Calling all corn heads: Let's eat!

Call me a corn brain if you must. My husband does.

When it's in season, and if I had my druthers, local corn would be on the menu every gol' darn night until there was no more to be had. That's how goofy I am about corn.

And while many cultures and their cuisines focus on the various byproducts of corn — cornbread, polenta, hominy and tortillas, to name a few — what I'm speaking of today is plain-old, finger-lickin', teeth-pickin', five-napkin corn on the cob.

Nobody needs help figuring out what to do with those first few weeks' worth of the local corn harvest. But right about now, you may be looking for alternatives, which is where the recipes for corn butter come in (see related stories). They're just simple, little, flavored butters that offer a bit of variation on the theme of Corn on the Cob.

Prepare several different flavored butters right away. Then store them in the refrigerator to have on hand for the rest of the corn season. Last year, I even made up an extra-big batch of my favorite (Kokanee Cafe's Chipotle Butter) and gave it away to some fellow corn heads.

On-the-cob tips:

Cooking local, sweet corn only takes a few minutes. Some folks believe that means dropping the prepared ears into rapidly boiling water and whisking them from the water three to four minutes later. That's definitely the high road. But I'm not quite that fanatical and, so, will not send the corn police in your direction if you want to start the ears in cold water then start the cooking time when it's reached a boil. And depending on the size and tenderness of the kernels, my time ranges from four to seven minutes of cooking at a boil.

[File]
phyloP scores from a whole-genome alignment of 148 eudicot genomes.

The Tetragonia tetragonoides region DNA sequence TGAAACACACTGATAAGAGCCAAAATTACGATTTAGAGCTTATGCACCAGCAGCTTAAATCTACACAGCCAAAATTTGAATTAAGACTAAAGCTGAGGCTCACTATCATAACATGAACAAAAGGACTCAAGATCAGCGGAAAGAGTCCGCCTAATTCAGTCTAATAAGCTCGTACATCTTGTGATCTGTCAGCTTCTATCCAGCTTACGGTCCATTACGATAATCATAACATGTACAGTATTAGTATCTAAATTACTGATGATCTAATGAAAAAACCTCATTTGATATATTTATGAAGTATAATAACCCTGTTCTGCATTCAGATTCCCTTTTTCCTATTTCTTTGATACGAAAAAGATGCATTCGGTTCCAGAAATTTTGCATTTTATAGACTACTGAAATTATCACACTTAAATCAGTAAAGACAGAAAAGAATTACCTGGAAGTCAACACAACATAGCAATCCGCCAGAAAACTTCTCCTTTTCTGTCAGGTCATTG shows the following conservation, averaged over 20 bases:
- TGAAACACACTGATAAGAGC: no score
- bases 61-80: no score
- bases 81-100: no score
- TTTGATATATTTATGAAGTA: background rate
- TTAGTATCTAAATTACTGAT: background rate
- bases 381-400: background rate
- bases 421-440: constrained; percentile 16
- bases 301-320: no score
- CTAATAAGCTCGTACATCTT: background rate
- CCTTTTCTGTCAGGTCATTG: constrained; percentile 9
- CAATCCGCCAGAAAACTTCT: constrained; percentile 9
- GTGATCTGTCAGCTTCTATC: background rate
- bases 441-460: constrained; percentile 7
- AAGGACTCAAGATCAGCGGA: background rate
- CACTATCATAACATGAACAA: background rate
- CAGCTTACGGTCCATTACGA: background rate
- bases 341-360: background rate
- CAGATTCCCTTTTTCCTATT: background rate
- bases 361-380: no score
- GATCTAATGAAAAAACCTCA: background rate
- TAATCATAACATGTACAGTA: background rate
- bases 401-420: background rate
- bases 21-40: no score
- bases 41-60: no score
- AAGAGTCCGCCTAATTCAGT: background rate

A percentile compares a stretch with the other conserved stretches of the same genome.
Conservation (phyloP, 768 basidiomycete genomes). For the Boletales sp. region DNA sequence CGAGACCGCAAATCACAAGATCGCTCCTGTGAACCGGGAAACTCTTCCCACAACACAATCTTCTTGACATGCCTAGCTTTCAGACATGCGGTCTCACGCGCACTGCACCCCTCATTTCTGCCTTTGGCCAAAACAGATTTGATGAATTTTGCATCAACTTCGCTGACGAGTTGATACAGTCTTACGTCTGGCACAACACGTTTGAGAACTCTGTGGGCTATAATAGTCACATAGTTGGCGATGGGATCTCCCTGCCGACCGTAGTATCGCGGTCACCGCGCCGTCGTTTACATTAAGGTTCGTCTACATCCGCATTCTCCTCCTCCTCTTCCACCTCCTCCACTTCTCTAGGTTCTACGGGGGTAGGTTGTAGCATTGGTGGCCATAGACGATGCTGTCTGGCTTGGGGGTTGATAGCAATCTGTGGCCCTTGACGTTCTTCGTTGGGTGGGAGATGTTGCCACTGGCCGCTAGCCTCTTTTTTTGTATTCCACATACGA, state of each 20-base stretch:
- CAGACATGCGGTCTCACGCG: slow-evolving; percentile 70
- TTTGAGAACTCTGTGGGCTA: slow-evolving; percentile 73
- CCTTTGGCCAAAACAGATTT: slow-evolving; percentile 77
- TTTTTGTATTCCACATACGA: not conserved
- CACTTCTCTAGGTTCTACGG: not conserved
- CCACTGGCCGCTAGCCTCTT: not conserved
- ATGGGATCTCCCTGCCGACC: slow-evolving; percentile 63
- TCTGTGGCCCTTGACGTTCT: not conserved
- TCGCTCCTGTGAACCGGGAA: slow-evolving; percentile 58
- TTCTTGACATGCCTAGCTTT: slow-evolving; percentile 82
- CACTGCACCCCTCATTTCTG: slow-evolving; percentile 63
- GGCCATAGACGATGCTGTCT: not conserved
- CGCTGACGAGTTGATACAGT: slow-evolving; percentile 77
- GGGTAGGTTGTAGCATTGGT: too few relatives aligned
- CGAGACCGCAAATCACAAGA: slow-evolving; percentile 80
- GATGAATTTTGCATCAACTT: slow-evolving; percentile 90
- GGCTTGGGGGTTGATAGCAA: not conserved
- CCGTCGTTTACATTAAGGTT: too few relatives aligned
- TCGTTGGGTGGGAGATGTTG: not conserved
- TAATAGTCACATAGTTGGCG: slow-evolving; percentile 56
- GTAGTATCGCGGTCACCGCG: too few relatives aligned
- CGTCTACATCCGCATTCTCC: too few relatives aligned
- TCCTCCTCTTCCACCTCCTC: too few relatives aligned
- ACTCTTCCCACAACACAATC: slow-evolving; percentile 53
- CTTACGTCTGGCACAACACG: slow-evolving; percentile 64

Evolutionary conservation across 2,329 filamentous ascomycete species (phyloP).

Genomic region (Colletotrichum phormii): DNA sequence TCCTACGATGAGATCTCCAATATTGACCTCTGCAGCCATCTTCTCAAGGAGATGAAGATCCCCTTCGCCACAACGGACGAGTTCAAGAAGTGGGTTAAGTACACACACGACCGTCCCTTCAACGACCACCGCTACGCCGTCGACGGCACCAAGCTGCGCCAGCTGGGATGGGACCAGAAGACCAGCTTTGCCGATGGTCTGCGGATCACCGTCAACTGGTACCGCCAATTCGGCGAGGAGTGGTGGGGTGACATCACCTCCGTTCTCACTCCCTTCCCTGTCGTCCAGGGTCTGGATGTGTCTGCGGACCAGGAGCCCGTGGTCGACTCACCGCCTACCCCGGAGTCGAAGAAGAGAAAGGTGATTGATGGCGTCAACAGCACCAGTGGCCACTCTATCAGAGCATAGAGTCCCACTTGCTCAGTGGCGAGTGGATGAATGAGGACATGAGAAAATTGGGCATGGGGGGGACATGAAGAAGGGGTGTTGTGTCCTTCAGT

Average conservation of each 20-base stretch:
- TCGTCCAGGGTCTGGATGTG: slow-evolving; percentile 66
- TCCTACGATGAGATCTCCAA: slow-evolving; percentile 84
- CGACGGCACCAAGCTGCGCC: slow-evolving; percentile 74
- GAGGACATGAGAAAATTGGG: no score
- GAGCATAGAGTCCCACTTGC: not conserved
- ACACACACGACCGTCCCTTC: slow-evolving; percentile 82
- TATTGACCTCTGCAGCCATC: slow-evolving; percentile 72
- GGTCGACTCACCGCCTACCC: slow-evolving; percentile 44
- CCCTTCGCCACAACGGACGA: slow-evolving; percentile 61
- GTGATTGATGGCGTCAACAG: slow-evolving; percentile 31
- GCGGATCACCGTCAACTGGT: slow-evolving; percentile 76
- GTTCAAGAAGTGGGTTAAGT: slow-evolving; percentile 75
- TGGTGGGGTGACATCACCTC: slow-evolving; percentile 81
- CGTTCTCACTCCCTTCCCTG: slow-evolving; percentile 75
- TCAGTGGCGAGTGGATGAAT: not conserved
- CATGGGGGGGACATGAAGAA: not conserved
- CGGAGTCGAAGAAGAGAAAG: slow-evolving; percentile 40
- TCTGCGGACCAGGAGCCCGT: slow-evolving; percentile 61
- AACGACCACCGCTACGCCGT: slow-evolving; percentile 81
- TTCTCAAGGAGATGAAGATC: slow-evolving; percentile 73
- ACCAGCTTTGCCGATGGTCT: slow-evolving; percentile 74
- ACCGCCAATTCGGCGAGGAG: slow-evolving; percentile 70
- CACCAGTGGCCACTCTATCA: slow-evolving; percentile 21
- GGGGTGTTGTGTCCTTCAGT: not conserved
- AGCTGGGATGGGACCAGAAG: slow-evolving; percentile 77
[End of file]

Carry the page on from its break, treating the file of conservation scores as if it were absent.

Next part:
For foil-roasted corn on the cob, remove the husks and silks from the corn, rinse the ears (leaving a bit of water clinging to the kernels) and place in squares of heavy-duty foil, brush with melted butter (or dollops of any of the flavored butters prepared from the accompanying recipes). Wrap well. Roast on a hot grill, turning several times, or in a 375-degree oven (no need to turn) for about 15 minutes.

For grilled corn on the cob, peel back the husks from the corn and remove the silks. Bring the husks back over the cobs and secure each bundle at their ends by tying off with a strip of corn husk. Soak the corn in water for at least 10 minutes (this keeps the corn husks from burning too drastically during grilling and also steams the corn as it's cooking). Grill the corn, turning frequently, until the husks are dry and the kernels are tender and beginning to brown around parts of the edges. This takes about 15 minutes.

For steamed corn on the cob, remove the husks and silks and place the corn on a rack in a pot over 1 inch of water and steam for six to 10 minutes, depending on size and tenderness of the ears, with lid on.

Off-the-cob tips:

Kernels cut from six plump ears yield approximately 2 1/2 cups whole kernels.

Add corn kernels to pancake batters, muffins, cornbread, cornsticks, salads, stews and casseroles, a cheese quiche, stir-fry dishes, sautéd pieces of chorizo sausage (along with boiled, small, new potatoes, onions and pepper) and scrambled eggs; for creamier sautés, scrape some of the kernels rather than simply cutting them from the cob (then after sautéing, add cream and reduce to a thick and creamy texture.

Jan Roberts-Dominguez is a Corvallis food writer, cookbook author and artist. Readers can contact her at by e-mail at or obtain additional recipes and food tips on her blog at

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